Two Palestinians lost their lives on Friday as Israel used lethal force against Great March of Return protests along Gaza’s eastern perimeter.
One of those killed, Abdallah al-Qatati, 22, was a volunteer medic on duty at the time of his fatal injury in eastern Rafah, southern Gaza.A photo of al-Qatati circulated on social media after his death: Al-Qatati is the third Palestinian medic to be killed by Israeli forces during Great March of Return protests beginning in late March. identified by Gaza’s health ministry as Ali Said al-Aloul, 55, also shot in eastern Rafah.
A photo of al-Aloul circulated on social media after his death:Gaza’s health ministry stated that more than 300 others were injured during Friday’s protests, some 130 treated at hospital.
Eighty-five Palestinians were injured by live fire, five of them seriously.
Twenty-six children were among the injured, as well as two journalists and five medics.
This video is said to show a medic being carried away on a stretcher after being shot east of Khan Younis:This photo shows journalist Mahmoud al-Jamal after he was shot in eastern Rafah: Journalist Alaa Abd al-Fattah al-Namla was shot in the leg, also during protests in eastern Rafah: More than 120 Palestinians have been killed during Great March of Return protests, including 21 children, according to the Gaza-based human rights group Al Mezan.
Israeli forces and armed civilians have killed more than 200 Palestinians in the occupied West Bank and Gaza Strip so far this year. Eight Israelis were killed during the same period, including a soldier shot by a sniper in Gaza last month.
Some 5,000 Palestinians have been injured by live fire during the protests.
As of early July, some 60 injuries required limb amputations. Eleven amputees were children. At least 10 more Palestinians were paralyzed as a result of spinal cord injuries.
At the end of June, more than 1,400 Palestinians faced long-term physical disability due to their injuries.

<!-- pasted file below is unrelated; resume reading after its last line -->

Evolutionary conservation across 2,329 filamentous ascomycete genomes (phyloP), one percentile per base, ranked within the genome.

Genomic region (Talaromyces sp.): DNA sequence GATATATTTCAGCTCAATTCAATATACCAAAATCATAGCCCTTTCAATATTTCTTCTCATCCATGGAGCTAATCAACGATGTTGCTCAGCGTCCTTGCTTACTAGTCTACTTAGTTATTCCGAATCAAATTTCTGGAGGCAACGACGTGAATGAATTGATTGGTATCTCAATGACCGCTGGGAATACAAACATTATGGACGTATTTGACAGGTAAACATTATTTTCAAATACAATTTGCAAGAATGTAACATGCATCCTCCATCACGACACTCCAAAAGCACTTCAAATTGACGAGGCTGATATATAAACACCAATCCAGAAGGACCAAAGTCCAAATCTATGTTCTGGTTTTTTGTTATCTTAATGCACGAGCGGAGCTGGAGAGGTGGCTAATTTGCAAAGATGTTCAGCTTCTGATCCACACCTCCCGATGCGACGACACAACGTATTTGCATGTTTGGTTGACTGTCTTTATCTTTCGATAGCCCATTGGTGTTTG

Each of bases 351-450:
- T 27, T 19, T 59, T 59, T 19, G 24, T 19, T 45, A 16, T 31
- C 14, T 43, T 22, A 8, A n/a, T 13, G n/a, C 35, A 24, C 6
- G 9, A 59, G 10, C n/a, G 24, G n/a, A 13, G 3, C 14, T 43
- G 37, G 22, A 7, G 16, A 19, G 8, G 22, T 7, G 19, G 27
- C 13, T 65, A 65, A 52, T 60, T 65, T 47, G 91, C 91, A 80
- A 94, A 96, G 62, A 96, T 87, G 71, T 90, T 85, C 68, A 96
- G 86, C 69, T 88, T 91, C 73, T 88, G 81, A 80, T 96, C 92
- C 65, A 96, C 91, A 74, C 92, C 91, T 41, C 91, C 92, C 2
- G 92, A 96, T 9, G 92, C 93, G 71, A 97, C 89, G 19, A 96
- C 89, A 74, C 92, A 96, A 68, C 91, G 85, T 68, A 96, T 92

“Gaza’s health sector is struggling to cope with the mass influx of casualties, due to years of blockade, internal divide and a chronic energy crisis, which have left essential services in Gaza barely able to function,” the UN Office for the Coordination of Humanitarian Affairs stated on Friday.
Earlier in the week UN humanitarian coordinator Jamie McGoldrick warned that hospitals would soon be forced to shut down if Israel didn’t allow the entry of UN-funded emergency fuel into Gaza.
McGoldrick’s office warned that fuel stocks to operate water and sanitation facilities are rapidly running out, and that “1.2 million Palestinians are at imminent risk of possible sewage overflow around the 41 main sewage pumping stations in the Gaza Strip.”
Water infrastructure was among the dozens of sites hit by Israeli bombing across Gaza on Wednesday and Thursday. During that bombing campaign a 9-months-pregnant Palestinian woman and her toddler daughter were killed, as was a Palestinian man in a separate incident.
Israel also destroyed a five-story building housing a prominent cultural center.Palestinians organized a concert on the rubble of the cultural center on Friday: The slogan for the day’s protests along the eastern perimeter of Gaza was “Friday of Freedom and Life.”